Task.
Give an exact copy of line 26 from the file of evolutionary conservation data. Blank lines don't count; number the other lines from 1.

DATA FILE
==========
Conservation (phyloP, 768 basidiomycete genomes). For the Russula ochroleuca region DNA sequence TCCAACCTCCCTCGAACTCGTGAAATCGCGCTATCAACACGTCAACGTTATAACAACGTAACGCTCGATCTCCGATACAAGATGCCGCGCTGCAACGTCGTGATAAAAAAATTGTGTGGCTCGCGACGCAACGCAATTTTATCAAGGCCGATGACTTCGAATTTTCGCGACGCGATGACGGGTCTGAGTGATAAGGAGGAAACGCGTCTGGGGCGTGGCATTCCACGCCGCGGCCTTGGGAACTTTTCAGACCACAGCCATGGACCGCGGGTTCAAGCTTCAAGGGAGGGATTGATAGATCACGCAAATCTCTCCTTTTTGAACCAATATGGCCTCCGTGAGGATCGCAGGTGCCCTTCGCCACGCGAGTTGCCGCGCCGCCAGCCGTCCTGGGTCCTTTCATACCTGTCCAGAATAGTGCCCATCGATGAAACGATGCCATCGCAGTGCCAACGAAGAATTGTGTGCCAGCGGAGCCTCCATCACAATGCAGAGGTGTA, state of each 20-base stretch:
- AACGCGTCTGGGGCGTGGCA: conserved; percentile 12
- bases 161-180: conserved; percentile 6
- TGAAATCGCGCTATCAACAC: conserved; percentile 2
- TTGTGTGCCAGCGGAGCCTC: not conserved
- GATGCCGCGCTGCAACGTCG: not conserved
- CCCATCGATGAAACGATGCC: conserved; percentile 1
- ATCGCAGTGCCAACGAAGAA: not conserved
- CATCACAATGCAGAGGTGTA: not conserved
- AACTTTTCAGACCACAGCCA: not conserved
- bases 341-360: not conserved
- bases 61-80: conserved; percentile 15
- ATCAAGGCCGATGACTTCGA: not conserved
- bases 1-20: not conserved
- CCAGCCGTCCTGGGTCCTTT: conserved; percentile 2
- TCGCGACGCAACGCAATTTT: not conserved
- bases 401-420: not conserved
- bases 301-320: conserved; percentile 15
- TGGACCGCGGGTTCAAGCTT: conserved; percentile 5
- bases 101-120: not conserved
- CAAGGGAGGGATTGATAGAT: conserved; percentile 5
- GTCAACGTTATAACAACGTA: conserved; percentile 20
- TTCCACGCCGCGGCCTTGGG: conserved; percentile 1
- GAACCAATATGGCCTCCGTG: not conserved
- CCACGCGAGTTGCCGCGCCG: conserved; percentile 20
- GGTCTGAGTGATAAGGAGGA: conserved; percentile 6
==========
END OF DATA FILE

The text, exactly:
- GGTCTGAGTGATAAGGAGGA: conserved; percentile 6